MILAN (AP) — La Scala's season premiere Friday of a new production of Verdi's "Attila" takes on contemporary themes of male leaders selling out to self-interest while the final act of heroism falls to a woman.
"Not even a rapper from the Bronx is as contemporary as Verdi," said the production's stage director, Davide Livermore.
The timing of the "Attila" premiere — against a backdrop of global insecurity and women's rising power via the #MeToo movement and U.S. midterm elections — is coincidental.
"Attila" was chosen years ago by musical director Riccardo Chailly to be the second in a trilogy dedicated to Verdi's early works, starting with "Giovanna d'Arco," which opened the 2015-16 season, and "Macbeth," which has yet to be announced. Chailly conducts the opera, his fifth premiere in 40 years with La Scala.
In the prologue, Attila, sung by Russian bass Ildar Abdrazakov, accuses the Roman general Ezio of betraying his people when he offers to give invaders the Eastern and Western empires in exchange for the Italian peninsula.
Abdrazakov enters on a horse, adding drama but raising protests by animal rights activists. Livermore said the animals in the production are professionally trained and that all proper procedures are being followed.
The confrontation between Attila and Ezio has a political message that resonates today. "Attila teaches Ezio a moral lesson. He says: 'You don't sell out a country for your personal account,' " Livermore said.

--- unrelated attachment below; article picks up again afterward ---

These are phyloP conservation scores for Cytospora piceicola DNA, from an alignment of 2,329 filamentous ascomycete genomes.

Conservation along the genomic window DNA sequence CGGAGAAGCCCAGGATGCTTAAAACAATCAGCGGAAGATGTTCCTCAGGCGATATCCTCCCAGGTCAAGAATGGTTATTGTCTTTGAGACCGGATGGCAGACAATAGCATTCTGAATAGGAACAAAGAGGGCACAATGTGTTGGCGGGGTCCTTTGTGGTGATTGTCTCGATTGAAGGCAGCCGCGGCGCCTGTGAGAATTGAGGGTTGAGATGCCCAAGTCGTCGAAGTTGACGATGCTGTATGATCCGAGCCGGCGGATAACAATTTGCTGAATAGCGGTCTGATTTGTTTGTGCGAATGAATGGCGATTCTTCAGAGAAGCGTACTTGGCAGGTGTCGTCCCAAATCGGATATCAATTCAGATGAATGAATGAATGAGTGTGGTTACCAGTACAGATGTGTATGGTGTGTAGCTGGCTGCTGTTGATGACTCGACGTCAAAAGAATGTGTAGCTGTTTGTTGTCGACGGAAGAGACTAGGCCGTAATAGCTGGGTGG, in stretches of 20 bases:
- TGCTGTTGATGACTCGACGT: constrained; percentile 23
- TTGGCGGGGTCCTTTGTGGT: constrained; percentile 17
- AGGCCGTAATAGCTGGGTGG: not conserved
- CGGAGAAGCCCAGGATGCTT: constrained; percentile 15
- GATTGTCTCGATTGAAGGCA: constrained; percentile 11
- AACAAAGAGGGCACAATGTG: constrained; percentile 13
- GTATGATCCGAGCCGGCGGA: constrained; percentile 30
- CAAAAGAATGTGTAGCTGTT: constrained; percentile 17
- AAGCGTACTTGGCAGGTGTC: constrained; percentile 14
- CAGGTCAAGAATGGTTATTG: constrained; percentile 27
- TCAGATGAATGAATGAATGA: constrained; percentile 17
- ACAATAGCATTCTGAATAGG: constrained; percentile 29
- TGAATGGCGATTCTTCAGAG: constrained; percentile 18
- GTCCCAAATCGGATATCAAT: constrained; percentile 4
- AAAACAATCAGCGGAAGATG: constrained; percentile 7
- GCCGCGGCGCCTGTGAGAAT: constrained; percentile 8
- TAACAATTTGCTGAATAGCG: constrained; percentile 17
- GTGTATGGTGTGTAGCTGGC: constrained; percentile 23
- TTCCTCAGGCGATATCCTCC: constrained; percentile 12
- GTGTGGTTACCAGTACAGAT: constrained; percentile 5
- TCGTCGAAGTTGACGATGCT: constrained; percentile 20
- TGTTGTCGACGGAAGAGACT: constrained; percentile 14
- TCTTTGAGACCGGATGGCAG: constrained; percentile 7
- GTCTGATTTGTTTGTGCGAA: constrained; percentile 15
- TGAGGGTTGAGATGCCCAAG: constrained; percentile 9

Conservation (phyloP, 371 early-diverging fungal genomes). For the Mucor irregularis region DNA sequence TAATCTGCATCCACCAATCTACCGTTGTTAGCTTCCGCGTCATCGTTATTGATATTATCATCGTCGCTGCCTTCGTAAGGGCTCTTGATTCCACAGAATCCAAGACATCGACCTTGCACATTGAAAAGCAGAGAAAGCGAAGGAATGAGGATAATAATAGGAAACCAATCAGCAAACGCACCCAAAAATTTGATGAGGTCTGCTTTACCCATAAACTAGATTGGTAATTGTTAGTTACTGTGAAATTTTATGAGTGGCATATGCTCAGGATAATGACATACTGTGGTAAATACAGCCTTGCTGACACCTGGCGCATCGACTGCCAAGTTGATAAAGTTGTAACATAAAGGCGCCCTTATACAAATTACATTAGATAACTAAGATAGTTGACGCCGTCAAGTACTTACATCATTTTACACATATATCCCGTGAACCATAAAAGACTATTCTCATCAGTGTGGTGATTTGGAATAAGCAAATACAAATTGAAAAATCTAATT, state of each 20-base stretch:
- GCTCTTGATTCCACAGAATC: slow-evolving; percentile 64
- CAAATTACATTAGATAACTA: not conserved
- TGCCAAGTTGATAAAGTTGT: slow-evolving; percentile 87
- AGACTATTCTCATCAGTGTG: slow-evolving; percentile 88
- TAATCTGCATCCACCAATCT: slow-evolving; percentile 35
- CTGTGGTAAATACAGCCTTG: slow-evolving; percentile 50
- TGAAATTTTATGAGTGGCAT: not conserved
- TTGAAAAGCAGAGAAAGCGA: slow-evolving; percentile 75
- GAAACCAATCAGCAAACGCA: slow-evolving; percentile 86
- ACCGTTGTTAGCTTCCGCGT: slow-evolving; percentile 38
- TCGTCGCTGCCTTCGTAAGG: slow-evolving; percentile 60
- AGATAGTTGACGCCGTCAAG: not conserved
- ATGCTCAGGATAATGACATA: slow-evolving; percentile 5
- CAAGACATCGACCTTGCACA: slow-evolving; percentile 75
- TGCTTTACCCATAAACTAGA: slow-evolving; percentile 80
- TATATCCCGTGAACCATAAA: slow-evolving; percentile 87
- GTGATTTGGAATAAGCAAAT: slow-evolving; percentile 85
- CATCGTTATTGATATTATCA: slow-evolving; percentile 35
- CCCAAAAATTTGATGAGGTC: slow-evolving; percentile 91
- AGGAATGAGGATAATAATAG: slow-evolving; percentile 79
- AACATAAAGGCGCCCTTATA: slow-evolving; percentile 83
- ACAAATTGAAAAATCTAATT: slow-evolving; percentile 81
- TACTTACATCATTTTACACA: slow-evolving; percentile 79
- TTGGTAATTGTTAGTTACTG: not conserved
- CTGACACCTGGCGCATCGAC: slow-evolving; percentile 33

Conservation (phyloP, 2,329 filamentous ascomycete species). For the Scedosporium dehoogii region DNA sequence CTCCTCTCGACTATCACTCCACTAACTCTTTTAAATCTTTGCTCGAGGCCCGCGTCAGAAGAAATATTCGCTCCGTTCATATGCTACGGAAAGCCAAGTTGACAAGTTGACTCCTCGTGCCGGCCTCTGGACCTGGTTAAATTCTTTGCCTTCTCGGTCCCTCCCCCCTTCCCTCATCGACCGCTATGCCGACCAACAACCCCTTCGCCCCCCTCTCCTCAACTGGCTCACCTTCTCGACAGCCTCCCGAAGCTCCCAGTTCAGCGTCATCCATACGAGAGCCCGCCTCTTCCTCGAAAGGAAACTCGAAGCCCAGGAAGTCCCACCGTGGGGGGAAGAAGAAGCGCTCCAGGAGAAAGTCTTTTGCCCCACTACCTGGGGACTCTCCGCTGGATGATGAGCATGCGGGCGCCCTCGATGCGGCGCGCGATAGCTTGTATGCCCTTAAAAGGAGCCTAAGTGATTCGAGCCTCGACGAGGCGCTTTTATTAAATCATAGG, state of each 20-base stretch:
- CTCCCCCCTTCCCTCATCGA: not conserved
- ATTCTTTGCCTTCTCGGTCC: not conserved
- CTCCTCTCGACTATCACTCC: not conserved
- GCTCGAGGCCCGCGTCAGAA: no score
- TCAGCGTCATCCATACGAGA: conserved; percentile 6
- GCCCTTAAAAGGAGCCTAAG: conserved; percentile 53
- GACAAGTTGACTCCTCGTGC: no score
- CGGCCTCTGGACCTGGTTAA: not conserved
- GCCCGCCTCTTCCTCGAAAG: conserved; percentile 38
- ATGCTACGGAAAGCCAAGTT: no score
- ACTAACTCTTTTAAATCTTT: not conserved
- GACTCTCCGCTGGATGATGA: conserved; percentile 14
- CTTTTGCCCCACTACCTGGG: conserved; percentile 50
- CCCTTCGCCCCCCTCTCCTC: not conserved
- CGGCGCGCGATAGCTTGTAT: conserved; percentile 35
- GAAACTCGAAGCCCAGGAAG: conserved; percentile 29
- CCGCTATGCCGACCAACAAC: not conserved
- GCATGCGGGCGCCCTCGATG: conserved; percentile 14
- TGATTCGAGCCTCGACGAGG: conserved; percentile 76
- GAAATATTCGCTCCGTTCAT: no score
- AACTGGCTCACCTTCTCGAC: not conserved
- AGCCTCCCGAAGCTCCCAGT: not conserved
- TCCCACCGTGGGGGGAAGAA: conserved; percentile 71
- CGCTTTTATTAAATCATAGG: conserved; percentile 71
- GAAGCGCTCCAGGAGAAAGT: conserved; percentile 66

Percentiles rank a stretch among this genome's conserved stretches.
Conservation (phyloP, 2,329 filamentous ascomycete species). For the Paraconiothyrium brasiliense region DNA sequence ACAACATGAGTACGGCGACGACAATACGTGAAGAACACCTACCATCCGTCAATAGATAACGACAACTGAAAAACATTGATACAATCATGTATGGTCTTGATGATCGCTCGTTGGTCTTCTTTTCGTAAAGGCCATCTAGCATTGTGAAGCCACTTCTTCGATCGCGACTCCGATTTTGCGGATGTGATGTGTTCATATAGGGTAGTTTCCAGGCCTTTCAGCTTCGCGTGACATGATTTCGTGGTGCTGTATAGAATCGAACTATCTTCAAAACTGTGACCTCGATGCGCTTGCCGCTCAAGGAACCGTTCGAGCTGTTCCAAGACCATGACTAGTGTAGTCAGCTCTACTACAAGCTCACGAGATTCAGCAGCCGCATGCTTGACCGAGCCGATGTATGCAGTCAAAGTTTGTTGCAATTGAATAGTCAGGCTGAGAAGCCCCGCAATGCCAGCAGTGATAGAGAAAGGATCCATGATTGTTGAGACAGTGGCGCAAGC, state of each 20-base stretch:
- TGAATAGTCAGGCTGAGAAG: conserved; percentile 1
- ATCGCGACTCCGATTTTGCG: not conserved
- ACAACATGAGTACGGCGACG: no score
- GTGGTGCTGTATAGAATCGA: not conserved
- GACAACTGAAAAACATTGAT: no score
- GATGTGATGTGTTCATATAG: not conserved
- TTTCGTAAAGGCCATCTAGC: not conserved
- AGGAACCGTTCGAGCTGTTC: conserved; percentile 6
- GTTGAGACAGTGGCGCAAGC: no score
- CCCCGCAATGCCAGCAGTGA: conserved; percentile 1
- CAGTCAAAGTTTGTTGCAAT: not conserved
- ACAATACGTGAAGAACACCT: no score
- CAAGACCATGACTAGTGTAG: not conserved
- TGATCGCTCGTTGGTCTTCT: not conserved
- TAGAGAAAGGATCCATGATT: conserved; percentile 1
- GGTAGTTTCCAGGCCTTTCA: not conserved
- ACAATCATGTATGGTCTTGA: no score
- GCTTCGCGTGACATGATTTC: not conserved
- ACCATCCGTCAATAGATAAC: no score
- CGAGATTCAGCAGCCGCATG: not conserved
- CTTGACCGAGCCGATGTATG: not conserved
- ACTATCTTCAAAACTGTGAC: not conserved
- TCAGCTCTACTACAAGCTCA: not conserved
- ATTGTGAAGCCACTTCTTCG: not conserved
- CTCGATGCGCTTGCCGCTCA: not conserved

At that point, Livermore initially envisioned having a bridge in the background collapse as a symbol of ruin, but after the Genoa bridge collapse that killed 43 people earlier this year, he changed the staging. Now the bridge is pulled apart, leaving a gap.
Spanish soprano Saioa Hernandez makes her La Scala debut and sings the role of Odabella, who seeks to avenge the death of her father, the leader of Aquileia, by killing Attila.
Abdrazakov, who is singing in his third La Scala season premiere, said it was always his dream to sing "Attila" at the famed Milanese opera house.
"In the early 1990s, when I had no interest in opera or classical music, I saw a video of 'Attila' at La Scala. I don't know what happened, but the next day I went to my teacher and said I wanted to study opera," he said.
The gala event every Dec. 7 is one of the highlights of the European cultural calendar. This year, President Sergio Mattarella plans to attend his first season premiere. None of Italy's populist political leaders are expected.